Much of the crowd hails from their white-haired generation. The venue is older still. Built in 1920, it has housed a great many businesses in its near-century of life: it started out as a general store and kerosene distributor and became for many years an agricultural purveyor. When Pastor Trees took it over in 2007, it was four years removed from life as a ceramic shop and TV repair business.

Bill Moore, mayor of Fletcher from 1999 to 2017 and a regular Feed and Seed attendee, recalls growing up with the building as the largest grocery store between Asheville and nearby Hendersonville. That was decades before the town of Fletcher incorporated in 1989.

Despite having quadrupled in size since then to around 8000 people, Fletcher has no walkable downtown. Instead, Highway 25 cuts through, with retail strips dotting its sides. In a town without a true center of gravity, the Feed and Seed acts as a hub on weekend nights, a gathering place tailor-made for the community it serves. That means a space for celebration, for joy, in a town that Pastor Trees describes as having little else happening on weekend nights.

Trees has a simple test he uses to assess the Feed and Seed's community import. "If a church got hit by a Star Trek invisible beam, and the church disappeared on Monday—would the people realize it was gone on Tuesday?" he asks. "Would it take 'til next Sunday?

Trees has a simple test he uses to assess the Feed and Seed's community import. "If a church got hit by a Star Trek invisible beam, and the church disappeared on Monday—would the people realize it was gone on Tuesday?" he asks. "Would it take 'til next Sunday?

"If this place disappeared on Monday," he continues, "there'd be riots. Because people are already looking on the marquee: "Who's playing?" And then on Wednesday they're checking the website: "Who's playing?" And then on Friday, they're coming at 2 o'clock to park, to get here early enough. There'd be riots in Fletcher if this place disappeared!"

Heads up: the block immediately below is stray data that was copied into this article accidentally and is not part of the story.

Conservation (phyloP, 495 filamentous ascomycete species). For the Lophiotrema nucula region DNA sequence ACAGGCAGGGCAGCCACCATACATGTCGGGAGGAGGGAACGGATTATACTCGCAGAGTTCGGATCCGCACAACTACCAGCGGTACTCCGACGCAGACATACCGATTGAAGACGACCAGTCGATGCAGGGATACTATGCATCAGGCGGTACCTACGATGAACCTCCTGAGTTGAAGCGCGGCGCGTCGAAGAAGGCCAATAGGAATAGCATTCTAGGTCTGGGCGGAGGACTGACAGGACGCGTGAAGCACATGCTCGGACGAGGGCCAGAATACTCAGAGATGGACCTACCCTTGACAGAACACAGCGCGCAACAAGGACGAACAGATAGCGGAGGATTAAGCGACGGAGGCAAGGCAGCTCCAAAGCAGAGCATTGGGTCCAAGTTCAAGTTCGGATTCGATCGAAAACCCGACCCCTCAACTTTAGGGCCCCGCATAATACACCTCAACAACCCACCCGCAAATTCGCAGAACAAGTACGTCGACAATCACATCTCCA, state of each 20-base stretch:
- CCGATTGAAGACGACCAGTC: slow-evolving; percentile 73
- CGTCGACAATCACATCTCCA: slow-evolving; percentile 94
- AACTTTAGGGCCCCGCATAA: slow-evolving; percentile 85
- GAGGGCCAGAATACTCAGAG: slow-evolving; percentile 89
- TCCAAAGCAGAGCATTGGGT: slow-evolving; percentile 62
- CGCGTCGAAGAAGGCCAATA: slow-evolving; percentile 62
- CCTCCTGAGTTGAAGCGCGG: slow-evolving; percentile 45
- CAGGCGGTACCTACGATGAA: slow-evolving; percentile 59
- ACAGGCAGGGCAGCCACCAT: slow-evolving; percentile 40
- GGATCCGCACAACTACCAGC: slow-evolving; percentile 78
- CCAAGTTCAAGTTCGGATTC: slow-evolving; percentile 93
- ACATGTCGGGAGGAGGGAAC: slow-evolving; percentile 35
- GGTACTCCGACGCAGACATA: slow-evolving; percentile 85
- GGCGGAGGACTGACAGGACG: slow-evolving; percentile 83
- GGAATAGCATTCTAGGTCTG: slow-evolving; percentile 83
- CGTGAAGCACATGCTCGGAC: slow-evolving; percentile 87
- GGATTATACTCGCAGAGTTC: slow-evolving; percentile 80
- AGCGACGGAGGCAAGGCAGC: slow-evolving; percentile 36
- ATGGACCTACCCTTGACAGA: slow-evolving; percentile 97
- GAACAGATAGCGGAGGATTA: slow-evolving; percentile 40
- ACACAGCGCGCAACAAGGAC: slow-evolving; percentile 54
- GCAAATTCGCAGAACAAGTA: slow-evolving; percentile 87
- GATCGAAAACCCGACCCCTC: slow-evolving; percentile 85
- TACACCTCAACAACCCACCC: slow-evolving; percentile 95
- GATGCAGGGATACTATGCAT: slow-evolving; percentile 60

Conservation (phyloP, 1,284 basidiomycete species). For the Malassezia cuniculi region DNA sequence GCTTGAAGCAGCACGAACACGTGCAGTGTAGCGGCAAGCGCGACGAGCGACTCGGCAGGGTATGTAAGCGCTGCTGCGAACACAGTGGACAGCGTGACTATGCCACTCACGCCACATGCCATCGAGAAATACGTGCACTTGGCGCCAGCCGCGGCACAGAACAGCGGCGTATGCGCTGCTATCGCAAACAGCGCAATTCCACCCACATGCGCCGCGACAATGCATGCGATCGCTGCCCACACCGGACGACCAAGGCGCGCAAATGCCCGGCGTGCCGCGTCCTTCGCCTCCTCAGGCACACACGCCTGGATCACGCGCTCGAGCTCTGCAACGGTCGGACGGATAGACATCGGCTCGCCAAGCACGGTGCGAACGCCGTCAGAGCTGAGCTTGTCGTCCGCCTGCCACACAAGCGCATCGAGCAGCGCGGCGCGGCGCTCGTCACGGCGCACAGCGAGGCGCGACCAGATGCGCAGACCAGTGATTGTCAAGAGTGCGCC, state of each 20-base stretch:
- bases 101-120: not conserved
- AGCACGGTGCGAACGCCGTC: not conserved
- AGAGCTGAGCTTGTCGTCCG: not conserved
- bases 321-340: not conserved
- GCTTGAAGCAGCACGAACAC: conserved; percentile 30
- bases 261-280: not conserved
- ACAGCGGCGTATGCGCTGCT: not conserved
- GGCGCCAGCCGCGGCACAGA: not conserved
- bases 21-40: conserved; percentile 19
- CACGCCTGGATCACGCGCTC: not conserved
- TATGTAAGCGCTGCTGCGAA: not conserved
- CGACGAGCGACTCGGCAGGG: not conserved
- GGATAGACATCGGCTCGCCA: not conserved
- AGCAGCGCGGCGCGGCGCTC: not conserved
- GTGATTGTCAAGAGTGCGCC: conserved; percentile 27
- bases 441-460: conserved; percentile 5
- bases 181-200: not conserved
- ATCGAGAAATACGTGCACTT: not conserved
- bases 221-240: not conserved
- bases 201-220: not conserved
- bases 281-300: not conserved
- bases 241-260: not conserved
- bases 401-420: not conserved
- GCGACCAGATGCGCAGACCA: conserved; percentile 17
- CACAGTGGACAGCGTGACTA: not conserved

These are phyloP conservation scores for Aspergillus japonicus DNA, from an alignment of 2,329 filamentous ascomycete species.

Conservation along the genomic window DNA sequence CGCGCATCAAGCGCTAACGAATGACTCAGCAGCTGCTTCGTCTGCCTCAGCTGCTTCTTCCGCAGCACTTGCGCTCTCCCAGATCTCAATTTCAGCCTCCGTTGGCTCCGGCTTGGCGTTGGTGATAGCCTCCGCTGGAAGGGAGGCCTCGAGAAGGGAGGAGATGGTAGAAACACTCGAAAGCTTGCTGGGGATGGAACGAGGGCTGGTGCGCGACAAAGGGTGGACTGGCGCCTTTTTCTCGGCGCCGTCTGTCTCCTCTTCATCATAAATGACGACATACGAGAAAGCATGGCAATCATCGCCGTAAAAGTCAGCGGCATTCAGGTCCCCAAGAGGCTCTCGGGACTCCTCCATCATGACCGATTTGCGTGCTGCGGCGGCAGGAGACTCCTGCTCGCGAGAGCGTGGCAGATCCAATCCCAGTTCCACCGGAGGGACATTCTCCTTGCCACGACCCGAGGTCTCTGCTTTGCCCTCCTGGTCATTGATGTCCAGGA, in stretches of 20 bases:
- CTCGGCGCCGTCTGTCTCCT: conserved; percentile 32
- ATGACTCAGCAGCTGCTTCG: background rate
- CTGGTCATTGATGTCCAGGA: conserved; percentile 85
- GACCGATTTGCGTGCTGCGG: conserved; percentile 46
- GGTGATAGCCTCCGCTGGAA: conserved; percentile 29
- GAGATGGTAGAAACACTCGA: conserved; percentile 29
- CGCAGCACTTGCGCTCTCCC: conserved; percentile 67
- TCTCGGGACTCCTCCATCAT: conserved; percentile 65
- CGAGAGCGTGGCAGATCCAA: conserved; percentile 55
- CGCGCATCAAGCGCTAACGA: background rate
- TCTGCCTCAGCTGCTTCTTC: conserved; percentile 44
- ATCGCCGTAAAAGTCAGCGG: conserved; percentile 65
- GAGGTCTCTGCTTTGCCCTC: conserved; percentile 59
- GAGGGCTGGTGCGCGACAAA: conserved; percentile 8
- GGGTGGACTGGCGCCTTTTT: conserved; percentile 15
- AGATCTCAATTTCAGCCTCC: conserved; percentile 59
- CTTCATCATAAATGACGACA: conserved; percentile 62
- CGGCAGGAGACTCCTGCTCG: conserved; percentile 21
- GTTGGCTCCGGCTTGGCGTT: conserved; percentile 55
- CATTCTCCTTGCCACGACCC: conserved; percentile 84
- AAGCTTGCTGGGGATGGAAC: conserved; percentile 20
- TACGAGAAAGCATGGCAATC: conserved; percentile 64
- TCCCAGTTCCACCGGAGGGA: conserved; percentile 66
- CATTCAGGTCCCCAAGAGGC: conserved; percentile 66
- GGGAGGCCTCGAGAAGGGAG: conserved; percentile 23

Ex-mayor Moore is thankful for the economic boon that influx provides Fletcher. "A lot of people fail to realize that on any given weekend the Feed and Seed will bring an average of 400 people to Fletcher," he says.

Even so, much of the audience hails from close by. Every week, a crowd of regulars arrives hours early to sit outside and chat before the shows begin. "It's a place you can go, and you can talk to friends and family, and meet somebody new," Moore says.


From behind a pulpit-turned-sound board, Trees reflects happily on the many functions of his venue. "This is actually supposed to be a pulpit: this is where I'm at. So Friday and Saturday nights, from four or five to ten, I'm here. Instead of a sermon, the pastor is serving sounds. And lights. It's got the connection: 'I saw the light, I saw the light'—Hank Williams. So I'm serving not from the front with a pulpit, but I'm more of a conduit. People come in: the door is open, it's free, there's no ticket.

"To serve the community with sound and light for a musical tradition and heritage of the area—it's a native art form, bluegrass, to the community, with our doors open—I love that."

The open doors and free entry foster a community with a wide embrace: musicians, cloggers, bluegrass fans, church-goers, locals, tourists.

"Fletcher's a better place with Philip Trees," says Moore. "Since he came on, we're a better town."

Trees, for his part, seems stunned at how the venue has come together, with each week another happy surprise. "I've been in the ministry 20 years now as a pastor. And it's been a renaissance for me, to do something for the community. And then final thing on Sunday, I get to teach a little sermon. It's been a neat thing for me.

"I would've crashed and burned like everybody else in the machine of church. This is the farthest thing from a machine. It's alive."

Sammy Feldblum

Sammy Feldblum studies geography at UCLA and reports across the southern half of the United States.